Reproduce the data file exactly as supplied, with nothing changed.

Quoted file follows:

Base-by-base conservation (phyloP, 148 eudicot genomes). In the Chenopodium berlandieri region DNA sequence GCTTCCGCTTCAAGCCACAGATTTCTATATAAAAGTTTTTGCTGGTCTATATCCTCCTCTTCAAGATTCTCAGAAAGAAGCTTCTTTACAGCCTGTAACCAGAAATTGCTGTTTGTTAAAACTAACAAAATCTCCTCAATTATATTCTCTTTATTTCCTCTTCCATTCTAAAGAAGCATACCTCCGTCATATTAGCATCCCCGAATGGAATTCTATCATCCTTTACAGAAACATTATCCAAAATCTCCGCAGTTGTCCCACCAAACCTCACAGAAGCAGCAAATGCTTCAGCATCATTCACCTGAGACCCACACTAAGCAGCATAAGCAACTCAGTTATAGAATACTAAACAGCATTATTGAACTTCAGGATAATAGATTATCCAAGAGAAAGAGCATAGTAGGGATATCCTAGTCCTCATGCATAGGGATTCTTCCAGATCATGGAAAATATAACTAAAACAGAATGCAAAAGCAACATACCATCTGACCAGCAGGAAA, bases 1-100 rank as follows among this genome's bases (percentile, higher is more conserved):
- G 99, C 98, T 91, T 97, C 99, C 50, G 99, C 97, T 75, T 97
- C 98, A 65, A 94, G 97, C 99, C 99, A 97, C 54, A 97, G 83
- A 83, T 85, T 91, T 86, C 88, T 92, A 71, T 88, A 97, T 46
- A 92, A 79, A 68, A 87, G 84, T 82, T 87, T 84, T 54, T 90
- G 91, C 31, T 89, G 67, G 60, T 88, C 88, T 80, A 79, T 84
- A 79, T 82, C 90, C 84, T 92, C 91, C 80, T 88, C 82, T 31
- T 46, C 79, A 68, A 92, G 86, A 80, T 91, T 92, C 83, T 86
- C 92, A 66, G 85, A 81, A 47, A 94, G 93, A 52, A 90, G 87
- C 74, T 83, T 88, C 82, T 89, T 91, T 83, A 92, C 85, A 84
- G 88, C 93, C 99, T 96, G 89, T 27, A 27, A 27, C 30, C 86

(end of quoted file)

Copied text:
Base-by-base conservation (phyloP, 148 eudicot genomes). In the Chenopodium berlandieri region DNA sequence GCTTCCGCTTCAAGCCACAGATTTCTATATAAAAGTTTTTGCTGGTCTATATCCTCCTCTTCAAGATTCTCAGAAAGAAGCTTCTTTACAGCCTGTAACCAGAAATTGCTGTTTGTTAAAACTAACAAAATCTCCTCAATTATATTCTCTTTATTTCCTCTTCCATTCTAAAGAAGCATACCTCCGTCATATTAGCATCCCCGAATGGAATTCTATCATCCTTTACAGAAACATTATCCAAAATCTCCGCAGTTGTCCCACCAAACCTCACAGAAGCAGCAAATGCTTCAGCATCATTCACCTGAGACCCACACTAAGCAGCATAAGCAACTCAGTTATAGAATACTAAACAGCATTATTGAACTTCAGGATAATAGATTATCCAAGAGAAAGAGCATAGTAGGGATATCCTAGTCCTCATGCATAGGGATTCTTCCAGATCATGGAAAATATAACTAAAACAGAATGCAAAAGCAACATACCATCTGACCAGCAGGAAA, bases 1-100 rank as follows among this genome's bases (percentile, higher is more conserved):
- G 99, C 98, T 91, T 97, C 99, C 50, G 99, C 97, T 75, T 97
- C 98, A 65, A 94, G 97, C 99, C 99, A 97, C 54, A 97, G 83
- A 83, T 85, T 91, T 86, C 88, T 92, A 71, T 88, A 97, T 46
- A 92, A 79, A 68, A 87, G 84, T 82, T 87, T 84, T 54, T 90
- G 91, C 31, T 89, G 67, G 60, T 88, C 88, T 80, A 79, T 84
- A 79, T 82, C 90, C 84, T 92, C 91, C 80, T 88, C 82, T 31
- T 46, C 79, A 68, A 92, G 86, A 80, T 91, T 92, C 83, T 86
- C 92, A 66, G 85, A 81, A 47, A 94, G 93, A 52, A 90, G 87
- C 74, T 83, T 88, C 82, T 89, T 91, T 83, A 92, C 85, A 84
- G 88, C 93, C 99, T 96, G 89, T 27, A 27, A 27, C 30, C 86